mardi, 28, mars 2023
- Filed under:
- The Dupont Circle
Female Spies Take Center Stage at the International Spy Museum
As we celebrate Women's History Month, we would like to showcase three remarkable women whose stories are prominently featured in our galleries
At the International Spy Museum in Washington, DC, we illuminate both renowned and lesser-known stories of female spies and their missions, as well as the technologies they employ and the consequences of the intel they gather. Women have played a crucial role in this clandestine realm all over the globe and throughout history.
As we celebrate Women's History Month, we would like to showcase three remarkable women whose stories are prominently featured in our galleries.
When guests step into our dazzling Spies & Spymasters gallery, they are greeted by five larger-than-life figures, with Mata Hari being one of the most striking. Our Mata Hari exhibit delves into the real-life espionage career of the World War I spy, as well as the pop culture stereotype that she has inspired. Despite her notoriety, it is important to remember that Mata Hari was a genuine person who spied during the war. Her past as a renowned dancer contributed to the enduring femme fatale image of the seductive spy. In the exhibition, visitors can view one of her dance costumes and a photograph of the man who may have set her up for the crime of espionage.
As guests journey through our exhibits, they descend a staircase to the 4th floor and enter a stunning rotunda. To the left, they catch a glimpse of the illustrated sheet music cover for the tango "Voluptuosa," composed for the legendary entertainer Josephine Baker. Although born in the United States, Baker fell in love with France and became a French citizen. During World War II, she tirelessly worked for French liberation by collecting and passing intelligence, raising money, and rallying support. The vintage copy of "Voluptuosa" displayed in our exhibit holds a hidden secret - concealed among the musical notes were invisible ink notes about German military strategies and troop movements that she used for her intelligence work.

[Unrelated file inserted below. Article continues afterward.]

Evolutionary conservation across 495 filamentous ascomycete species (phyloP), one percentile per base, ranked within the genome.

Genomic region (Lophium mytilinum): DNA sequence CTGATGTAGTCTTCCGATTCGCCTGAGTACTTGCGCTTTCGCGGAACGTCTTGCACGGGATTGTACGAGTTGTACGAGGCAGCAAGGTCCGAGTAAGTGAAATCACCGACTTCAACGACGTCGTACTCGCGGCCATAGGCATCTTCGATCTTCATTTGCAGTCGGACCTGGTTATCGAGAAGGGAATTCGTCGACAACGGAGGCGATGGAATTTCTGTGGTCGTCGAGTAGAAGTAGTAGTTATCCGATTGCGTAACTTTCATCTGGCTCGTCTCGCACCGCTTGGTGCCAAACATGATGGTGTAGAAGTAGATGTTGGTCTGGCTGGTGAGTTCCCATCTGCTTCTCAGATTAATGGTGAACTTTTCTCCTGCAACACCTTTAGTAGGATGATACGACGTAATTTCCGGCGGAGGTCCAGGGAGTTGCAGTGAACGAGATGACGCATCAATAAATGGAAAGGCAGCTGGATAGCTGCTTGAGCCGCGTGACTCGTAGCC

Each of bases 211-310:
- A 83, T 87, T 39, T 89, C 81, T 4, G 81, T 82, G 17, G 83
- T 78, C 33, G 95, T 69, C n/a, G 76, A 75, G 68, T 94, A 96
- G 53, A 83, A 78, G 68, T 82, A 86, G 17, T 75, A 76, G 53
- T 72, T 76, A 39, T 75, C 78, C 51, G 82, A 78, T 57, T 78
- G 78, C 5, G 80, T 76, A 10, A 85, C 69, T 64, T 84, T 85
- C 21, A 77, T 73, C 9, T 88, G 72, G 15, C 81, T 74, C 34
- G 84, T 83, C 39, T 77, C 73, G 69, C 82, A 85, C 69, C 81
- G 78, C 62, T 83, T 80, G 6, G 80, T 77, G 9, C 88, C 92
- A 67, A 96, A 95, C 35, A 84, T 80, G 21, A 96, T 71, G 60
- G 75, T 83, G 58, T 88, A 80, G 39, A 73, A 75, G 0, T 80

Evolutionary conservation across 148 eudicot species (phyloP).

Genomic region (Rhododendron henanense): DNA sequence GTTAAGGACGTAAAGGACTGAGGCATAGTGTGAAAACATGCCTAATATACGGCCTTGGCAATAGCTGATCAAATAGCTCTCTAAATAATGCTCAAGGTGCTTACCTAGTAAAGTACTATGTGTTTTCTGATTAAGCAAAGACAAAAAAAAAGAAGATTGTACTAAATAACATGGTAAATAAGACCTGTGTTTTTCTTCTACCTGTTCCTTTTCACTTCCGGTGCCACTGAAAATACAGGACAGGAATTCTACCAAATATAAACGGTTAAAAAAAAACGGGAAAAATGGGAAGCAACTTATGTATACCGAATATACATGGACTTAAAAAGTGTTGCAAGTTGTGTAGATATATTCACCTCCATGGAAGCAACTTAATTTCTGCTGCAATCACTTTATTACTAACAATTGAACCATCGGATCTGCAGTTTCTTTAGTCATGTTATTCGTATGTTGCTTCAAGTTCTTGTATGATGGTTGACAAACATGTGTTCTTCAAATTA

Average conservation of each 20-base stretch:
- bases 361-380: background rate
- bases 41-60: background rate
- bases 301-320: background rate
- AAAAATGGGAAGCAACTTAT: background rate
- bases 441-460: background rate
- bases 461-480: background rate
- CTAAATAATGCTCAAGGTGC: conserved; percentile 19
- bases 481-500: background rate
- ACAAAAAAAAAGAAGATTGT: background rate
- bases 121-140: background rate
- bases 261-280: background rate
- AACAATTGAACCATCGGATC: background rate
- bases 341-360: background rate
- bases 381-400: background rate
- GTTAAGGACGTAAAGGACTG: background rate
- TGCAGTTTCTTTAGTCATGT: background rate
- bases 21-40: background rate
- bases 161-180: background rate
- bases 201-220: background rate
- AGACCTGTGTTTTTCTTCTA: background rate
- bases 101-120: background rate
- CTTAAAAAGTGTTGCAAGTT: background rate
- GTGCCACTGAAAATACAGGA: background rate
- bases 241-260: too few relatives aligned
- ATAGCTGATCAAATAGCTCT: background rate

Despite her iconic status as a performer, Josephine Baker's espionage work for the French Resistance during World War II is a lesser-known part of her story. In our exhibit, guests can see a vintage copy of Voluptuosa, a tango she inspired and used as a tool for passing intelligence. Alongside this artifact, we highlight Baker's remarkable contributions to the war effort, which included collecting and passing intelligence, raising money, and rallying support. As one of her colleagues put it, "It was very nice of you to save France for us, Josephine!" Her espionage work is a fascinating and inspiring aspect of her legacy.
As you make your way through the exhibit, be sure to stop by our “Spying in World War II” gallery, where we showcase the courageous women who fought for the Allied cause. One of the most inspiring figures you'll encounter is Virginia Hall, a Baltimore native who lost a leg in a hunting accident but refused to let it stop her from becoming a hero in occupied France. See the actual radio she used to transmit and receive vital information for her network of resistance fighters and learn how they helped pave the way for the Allies. Hall's exceptional bravery earned her the Distinguished Service Cross, making her the only female civilian to receive this prestigious award during World War II. Don't miss the chance to see documents, including her international driver’s license which listed her cover job as a journalist, that provide a fascinating glimpse into her daring exploits.
As guests journey through the Museum's exhibitions, they'll discover countless tales of remarkable women in the realm of espionage. The collection boasts an array of spy gadgets used by or tailored for women, such as concealment earrings, a jewelry box with a hidden compartment, the KGB lipstick pistol, and the East German bra camera.
Furthermore, visitors can view the Sisterhood of Spies video, where female spies share their experiences on how their gender affected their intelligence work and how being a woman was sometimes an asset in their field.
We invite you to explore our extensive collections by visiting our world-class museum in Washington, DC or tuning in to our virtual programs and podcasts, to learn more about women's contributions to the world of intelligence throughout history.
By Amanda A. Ohlke, Adult Education Director at the International Spy Museum